2. At national level, the margin of error is the largest in debate. What I mean by this is that in interp, extemp, and oratory, the people who are the best will be seen as the best. Tom Finley, Nick Kannelis, etc. Got to finals multiple times. This is because the judges see them as the best, given their talent, etc. For debate, and trust me on this, this DOES NOT happen. For LD at least, there is a reason than no person has made it to LD finals twice. This is because the people who are the best do not do the best. Since there is only two people per round, and I believe a debater can afford only up to two loses in prelims at nats, one stupid judge can ruin it all for a good debater. Its been seen time and time again.
So to sum it up, the best are much less likely to succeed in debate than other events, and the quality of competition is goin to be the highest in debate at nationals.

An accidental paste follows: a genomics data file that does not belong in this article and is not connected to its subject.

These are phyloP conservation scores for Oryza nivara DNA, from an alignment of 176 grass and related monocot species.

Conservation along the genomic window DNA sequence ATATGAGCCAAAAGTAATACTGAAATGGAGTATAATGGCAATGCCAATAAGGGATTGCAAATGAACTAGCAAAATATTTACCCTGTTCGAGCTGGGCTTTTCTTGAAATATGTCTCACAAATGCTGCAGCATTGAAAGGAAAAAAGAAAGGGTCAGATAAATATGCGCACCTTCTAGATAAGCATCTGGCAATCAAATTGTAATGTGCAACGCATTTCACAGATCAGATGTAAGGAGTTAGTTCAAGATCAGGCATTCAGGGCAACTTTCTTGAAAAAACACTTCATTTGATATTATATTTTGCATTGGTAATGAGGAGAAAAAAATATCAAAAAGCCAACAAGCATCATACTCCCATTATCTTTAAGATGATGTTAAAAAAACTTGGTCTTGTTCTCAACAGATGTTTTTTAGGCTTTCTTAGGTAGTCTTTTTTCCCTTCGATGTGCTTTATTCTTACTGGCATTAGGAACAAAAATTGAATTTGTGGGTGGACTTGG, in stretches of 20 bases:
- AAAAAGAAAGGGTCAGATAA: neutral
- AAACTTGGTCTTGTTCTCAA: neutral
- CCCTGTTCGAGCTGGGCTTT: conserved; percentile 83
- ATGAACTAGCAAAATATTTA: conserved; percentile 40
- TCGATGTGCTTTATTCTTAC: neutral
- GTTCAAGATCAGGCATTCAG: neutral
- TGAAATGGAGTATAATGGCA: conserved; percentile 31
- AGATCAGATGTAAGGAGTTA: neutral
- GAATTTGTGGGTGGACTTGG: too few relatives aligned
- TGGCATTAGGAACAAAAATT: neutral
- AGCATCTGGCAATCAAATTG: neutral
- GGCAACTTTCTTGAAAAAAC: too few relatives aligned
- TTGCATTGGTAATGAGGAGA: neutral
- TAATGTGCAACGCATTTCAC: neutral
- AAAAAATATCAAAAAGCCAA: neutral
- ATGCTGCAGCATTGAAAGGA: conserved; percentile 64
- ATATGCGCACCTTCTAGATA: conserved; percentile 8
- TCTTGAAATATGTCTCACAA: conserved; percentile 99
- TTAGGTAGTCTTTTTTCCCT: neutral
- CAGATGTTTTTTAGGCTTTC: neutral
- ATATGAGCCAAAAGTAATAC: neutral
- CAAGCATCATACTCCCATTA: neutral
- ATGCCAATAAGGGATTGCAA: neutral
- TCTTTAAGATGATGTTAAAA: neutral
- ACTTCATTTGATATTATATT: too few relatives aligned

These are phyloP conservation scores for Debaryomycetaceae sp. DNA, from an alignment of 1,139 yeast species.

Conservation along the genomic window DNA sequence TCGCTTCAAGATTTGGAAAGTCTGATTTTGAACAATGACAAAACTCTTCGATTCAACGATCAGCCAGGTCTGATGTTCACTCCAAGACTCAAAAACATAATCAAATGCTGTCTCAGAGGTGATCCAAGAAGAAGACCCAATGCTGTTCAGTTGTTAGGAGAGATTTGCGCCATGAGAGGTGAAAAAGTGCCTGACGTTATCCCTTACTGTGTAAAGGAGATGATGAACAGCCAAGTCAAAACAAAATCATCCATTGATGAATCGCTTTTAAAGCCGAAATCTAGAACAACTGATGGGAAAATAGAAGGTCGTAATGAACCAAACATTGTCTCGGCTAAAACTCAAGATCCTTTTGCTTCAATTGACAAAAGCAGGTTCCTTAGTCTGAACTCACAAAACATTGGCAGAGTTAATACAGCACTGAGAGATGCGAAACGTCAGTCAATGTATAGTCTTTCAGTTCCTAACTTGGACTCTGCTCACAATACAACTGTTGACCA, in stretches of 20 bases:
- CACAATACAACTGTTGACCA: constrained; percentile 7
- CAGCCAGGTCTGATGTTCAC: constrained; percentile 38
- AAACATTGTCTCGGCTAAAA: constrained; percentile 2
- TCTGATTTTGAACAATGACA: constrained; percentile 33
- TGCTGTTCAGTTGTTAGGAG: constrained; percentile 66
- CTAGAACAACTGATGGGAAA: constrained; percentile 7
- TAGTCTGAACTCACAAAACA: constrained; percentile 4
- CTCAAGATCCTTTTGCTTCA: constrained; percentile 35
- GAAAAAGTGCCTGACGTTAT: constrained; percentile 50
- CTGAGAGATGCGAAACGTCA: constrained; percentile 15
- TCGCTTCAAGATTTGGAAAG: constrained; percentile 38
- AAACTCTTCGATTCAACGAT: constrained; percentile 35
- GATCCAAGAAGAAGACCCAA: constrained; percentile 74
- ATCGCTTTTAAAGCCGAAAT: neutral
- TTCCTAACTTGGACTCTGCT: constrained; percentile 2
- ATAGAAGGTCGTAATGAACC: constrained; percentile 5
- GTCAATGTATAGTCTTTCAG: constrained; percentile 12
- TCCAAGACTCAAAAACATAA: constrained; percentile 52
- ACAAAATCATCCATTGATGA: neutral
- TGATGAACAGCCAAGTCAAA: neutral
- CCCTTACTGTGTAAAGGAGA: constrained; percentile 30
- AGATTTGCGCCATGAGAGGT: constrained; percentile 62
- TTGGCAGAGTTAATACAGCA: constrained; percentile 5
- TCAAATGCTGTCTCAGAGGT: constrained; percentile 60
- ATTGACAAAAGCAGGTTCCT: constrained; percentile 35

p.s. I realize that debate wasn't offered as a choice, but thats because this forum is centered around interp anyway. Wow, that sounded bitter!
06-02-2008, 09:51 PM
but for oratory, the competition is a lottery.
Yeah I'm gonna have to agree that it's ORATORY. It mights just be me, but I think its easier to predict the results of a DUO final round, than an OO one. There are so many diff. topics that one topic could be more appealing than the other. Plus many great deliverers do worse on stage than the less good ones.
06-03-2008, 06:29 PM
I voted extemp for several reasons, mainly being that the round is different EVERY. SINGLE. TIME.
My opinion isn't expert on interpretation events, at nationals no less, but to be honest I put the standard up in this way:
To make it to nationals, you have to be an extremely polished performer, let alone to WIN nationals.
So the first criteria you have to judge, naturally, is what it takes to become the most polished in terms of your "piece" and your event.